Fewer acres, lower-cost crops, retirement, getting out? What's a farmer to do?
As farmers hustle to finish the harvest, there is no sign of a letup in the long-term slump in commodity prices that are now being fed by trade and tariff tensions. The result is “almost a perfect storm,” says Mark Hagedorn, a UW-Madison Division of Extension dairy/animal science agriculture educator in Eau Claire County.
“Milk prices are in the tank. Corn and beans are not meeting the cost of production. With $3 [per bushel] corn, not a lot of people can make money, and the same is true of wheat and just about everything else. It’s about as challenging a time as I have seen.”
Farmers are already starting to plan for next year, says Paul Mitchell, a UW-Madison professor and extension specialist in agricultural and applied economics, and their choices are neither easy nor pretty. “By the first of the year, or by the end of January, a big chunk of planting inputs have already been bought, including seeds.”
There aren’t many bright spots in the picture.
Soybean exports have stalled as the biggest buyer, China, is shopping elsewhere in retaliation for U.S. tariff hikes on Chinese products. This comes at a time when soybean plantings are high in the state. In 2017, for the first time, U.S. farmers planted more acres of soybeans than corn.
Beyond Wisconsin’s mainstays – corn and soybeans – other crops are taking a beating, and new U.S. tariffs have only added more uncertainty. Wheat, a fallback crop with lower cost of production, offers little refuge in today’s market, Mitchell says.
Wisconsin grows 60 percent of the U.S. cranberry crop, and this year the projection is that they will divert about 10 percent of the harvest to non-market uses to help balance supply and demand. Tariffs have all but ended their years of work to create and grow a cranberry export market in China. Nationally, Wisconsin ranks first in snap bean production and third in sweet corn and green peas. The state exports some of these vegetables – mostly in canned form – especially to Japan, but now those products are also caught in trade war.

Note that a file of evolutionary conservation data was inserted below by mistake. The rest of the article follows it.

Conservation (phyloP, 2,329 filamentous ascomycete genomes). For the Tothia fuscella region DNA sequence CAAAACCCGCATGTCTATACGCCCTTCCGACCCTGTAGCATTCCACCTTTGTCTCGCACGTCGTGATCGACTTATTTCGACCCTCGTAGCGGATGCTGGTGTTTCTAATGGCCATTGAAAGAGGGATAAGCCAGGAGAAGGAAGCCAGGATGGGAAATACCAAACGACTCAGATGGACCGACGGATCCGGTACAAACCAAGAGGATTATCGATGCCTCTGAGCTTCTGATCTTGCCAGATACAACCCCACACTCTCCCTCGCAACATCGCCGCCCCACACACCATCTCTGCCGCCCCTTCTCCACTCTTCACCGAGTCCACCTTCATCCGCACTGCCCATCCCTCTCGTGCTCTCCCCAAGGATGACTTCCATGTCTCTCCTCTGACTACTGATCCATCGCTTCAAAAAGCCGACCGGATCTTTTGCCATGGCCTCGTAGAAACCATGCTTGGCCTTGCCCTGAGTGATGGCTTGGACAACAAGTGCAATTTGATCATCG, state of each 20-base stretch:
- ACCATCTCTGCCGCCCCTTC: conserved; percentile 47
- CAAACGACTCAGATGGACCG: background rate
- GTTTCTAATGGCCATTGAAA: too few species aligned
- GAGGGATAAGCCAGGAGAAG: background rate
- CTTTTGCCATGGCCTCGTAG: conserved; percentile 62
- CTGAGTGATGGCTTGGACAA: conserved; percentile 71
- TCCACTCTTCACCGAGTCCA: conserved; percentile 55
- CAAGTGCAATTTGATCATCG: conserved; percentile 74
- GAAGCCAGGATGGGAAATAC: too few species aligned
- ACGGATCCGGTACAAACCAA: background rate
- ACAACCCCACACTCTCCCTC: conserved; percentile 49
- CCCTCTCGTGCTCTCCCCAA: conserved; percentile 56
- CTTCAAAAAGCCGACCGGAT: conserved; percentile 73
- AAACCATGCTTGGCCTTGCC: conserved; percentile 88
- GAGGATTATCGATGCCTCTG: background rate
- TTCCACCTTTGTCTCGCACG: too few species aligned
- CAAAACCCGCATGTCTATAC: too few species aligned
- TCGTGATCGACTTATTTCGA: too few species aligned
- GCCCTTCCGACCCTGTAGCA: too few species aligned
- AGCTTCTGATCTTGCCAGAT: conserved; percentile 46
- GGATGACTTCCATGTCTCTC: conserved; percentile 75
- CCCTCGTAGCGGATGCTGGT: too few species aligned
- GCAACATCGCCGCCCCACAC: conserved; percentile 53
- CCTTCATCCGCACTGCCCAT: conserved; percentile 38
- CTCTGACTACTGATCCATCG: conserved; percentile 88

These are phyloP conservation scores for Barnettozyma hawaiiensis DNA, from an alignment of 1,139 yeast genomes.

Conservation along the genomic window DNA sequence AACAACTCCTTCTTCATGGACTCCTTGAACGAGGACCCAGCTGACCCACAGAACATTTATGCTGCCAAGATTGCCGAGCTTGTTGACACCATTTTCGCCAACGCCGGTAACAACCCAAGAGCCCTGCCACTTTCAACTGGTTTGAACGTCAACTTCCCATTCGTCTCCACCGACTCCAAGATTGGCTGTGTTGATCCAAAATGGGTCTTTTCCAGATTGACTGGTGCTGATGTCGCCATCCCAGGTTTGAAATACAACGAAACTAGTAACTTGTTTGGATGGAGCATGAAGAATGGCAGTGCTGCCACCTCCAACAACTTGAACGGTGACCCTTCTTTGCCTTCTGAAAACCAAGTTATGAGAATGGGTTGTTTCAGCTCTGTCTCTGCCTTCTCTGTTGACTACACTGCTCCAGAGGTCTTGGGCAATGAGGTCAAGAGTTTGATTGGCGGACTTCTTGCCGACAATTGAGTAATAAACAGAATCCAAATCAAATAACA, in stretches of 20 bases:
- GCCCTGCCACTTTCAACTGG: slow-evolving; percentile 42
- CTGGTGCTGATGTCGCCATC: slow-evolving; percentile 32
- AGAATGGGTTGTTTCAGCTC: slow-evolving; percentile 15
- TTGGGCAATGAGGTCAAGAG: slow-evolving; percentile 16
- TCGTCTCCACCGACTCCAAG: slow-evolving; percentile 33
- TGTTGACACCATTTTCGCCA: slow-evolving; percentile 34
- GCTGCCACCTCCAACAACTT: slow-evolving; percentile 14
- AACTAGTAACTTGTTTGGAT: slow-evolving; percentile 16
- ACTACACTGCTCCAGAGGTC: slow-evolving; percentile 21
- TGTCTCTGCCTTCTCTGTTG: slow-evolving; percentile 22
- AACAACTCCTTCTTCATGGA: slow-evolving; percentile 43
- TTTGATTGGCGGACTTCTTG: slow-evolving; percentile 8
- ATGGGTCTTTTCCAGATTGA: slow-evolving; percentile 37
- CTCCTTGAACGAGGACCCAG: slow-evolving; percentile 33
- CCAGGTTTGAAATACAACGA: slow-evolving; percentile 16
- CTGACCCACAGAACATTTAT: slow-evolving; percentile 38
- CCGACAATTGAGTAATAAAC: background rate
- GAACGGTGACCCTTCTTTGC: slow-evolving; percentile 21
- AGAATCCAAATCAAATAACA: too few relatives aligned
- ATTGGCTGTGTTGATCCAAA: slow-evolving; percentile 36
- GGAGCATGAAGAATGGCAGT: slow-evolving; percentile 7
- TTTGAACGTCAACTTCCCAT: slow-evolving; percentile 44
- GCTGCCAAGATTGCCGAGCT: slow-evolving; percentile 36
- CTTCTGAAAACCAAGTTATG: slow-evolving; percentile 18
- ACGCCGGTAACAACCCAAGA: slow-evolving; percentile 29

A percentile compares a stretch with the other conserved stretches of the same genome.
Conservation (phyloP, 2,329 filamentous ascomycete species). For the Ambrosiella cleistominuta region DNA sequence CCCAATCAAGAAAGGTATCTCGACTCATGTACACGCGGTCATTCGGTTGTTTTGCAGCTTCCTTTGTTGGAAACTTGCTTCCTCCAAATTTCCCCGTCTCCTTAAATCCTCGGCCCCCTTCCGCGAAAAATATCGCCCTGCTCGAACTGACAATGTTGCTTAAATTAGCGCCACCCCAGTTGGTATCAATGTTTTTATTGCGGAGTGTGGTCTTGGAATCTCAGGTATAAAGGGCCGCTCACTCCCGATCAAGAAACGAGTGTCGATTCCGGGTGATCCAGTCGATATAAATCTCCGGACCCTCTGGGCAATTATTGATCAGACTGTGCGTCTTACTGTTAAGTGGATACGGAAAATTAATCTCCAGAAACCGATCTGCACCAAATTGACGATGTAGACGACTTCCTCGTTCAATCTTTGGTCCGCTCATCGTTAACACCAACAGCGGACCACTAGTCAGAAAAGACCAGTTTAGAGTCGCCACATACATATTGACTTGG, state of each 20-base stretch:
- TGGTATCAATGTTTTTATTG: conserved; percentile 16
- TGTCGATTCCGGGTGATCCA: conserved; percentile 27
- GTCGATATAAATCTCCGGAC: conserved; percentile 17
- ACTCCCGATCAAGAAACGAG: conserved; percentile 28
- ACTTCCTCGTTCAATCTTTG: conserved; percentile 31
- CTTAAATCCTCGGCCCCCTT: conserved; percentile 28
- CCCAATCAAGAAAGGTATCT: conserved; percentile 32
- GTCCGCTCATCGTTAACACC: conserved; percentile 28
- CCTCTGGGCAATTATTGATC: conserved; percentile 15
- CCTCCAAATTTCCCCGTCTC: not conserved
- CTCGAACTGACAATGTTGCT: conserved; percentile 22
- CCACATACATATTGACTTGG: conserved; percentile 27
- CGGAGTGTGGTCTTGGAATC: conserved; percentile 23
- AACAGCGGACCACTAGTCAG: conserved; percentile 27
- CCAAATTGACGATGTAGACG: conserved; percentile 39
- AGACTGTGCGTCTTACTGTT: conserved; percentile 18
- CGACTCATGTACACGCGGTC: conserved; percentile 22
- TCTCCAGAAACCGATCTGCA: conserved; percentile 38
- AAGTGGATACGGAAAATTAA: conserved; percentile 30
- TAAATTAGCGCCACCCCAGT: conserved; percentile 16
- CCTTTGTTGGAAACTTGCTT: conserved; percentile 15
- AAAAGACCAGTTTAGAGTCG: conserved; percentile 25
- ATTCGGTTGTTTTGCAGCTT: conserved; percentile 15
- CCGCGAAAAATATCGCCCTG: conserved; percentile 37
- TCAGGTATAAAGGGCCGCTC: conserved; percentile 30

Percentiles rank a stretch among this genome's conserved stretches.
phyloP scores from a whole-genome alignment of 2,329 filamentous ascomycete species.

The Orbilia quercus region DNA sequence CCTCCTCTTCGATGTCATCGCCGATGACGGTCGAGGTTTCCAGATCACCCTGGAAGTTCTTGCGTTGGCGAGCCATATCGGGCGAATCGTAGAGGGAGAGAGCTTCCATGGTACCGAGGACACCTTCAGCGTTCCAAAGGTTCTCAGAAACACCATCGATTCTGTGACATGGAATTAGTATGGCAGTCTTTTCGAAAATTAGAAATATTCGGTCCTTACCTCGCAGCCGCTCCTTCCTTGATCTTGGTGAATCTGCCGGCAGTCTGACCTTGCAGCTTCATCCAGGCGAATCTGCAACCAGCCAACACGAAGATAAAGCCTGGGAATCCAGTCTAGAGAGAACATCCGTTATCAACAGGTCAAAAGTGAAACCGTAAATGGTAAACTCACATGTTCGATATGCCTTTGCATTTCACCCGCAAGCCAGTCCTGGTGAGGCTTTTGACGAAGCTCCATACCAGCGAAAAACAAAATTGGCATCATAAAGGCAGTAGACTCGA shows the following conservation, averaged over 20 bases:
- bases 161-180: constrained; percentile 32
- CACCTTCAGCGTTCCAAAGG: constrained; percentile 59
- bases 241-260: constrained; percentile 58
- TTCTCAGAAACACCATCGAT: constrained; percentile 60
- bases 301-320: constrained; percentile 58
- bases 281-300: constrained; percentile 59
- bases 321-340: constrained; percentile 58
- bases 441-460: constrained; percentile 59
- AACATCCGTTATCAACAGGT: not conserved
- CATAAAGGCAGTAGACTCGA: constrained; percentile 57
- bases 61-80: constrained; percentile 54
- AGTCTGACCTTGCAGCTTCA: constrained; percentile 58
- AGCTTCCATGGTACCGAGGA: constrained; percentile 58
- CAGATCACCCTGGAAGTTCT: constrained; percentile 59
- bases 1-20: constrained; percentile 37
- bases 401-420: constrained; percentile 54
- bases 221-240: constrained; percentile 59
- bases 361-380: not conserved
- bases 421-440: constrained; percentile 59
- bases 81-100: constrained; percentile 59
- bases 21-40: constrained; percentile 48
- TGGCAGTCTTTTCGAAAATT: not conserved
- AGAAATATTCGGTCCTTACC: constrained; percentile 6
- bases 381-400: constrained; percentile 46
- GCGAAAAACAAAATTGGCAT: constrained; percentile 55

So what is a farmer to do?
Soy was “a nice option last year,” Mitchell says, “but the soy market has fallen apart, with the tariffs playing a big part. I don’t know what farmers are going to do this year. They are looking for a low-cost crop, but it will not be soy.”
In dairy, “The picture is fairly grim,” says Mark Stephenson, director of dairy policy analysis at UW-Madison. “Although we have had moments with a little optimism when it looked like prices were starting to turn around, low prices have lasted four years. I expect that 2019 milk prices will show about a one dollar improvement over 2018, but that isn’t where most producers need them to be.”
The real problem, Stephenson adds, “Is not the depth of the prices, but their persistence.” Though farmers with a low cost of production have met their expenses through the price slump, “I would not say it’s been great, but they are making it. Others have been bleeding cash, and probably will continue to do that for a year or two.”
Farm retirement income is often dependent on capital amassed in buildings, equipment, livestock and land, Hagedorn says. Even producers who have a positive cash flow “are still experiencing balance sheet erosion. They are getting the bills paid, keeping things repaired, but have zero spare capital left to purchase anything new. Dipping into capital to keep the farm afloat endangers their retirement.
The long slump, Hagedorn adds, “is having an impact on tractor dealerships and car dealerships. People just are not buying new equipment and new vehicles for the farms. It’s got a broad and deep impact on farming areas, on all sorts of levels.”
The annual rate of farm losses has reached 7 percent, well above the 4-5 percent average. “A big part of this attrition is older farmers who are getting up toward the age when they might think about retirement,” Stephenson says, “and it does not make sense for them to borrow money from equity, to keep on milking, so they sell the cows.”
In some cases, the decision will be governed by lenders who are unwilling to lend as much as previous years, forcing a reduction in planted acreage, or a shift to lower-cost crops.
Farm markets generally operate in cycles, but prices have been low for years, Stephenson says. “People are struggling, trying to understand this. Is this unusual, or is this the new normal? I am not entirely sure we know the answer yet. If this is the new normal, people have to reimagine whether this is an industry they want to be involved in for the long term.”
The next farm bill may attempt to reduce output by increasing the acreage set aside in conservation reserves. New trade agreements could restore overseas markets that are rejecting U.S. products, Hagedorn says. “This is not just about Wisconsin. We have the ’90-90′ rule: 90 percent of milk in Wisconsin is turned into cheese, and 90 percent of the cheese is sold outside of Wisconsin. Agriculture isn’t just a United States thing anymore, we’ve got to figure out meaningful ways to trade, be equitable, be reasonable with each other.”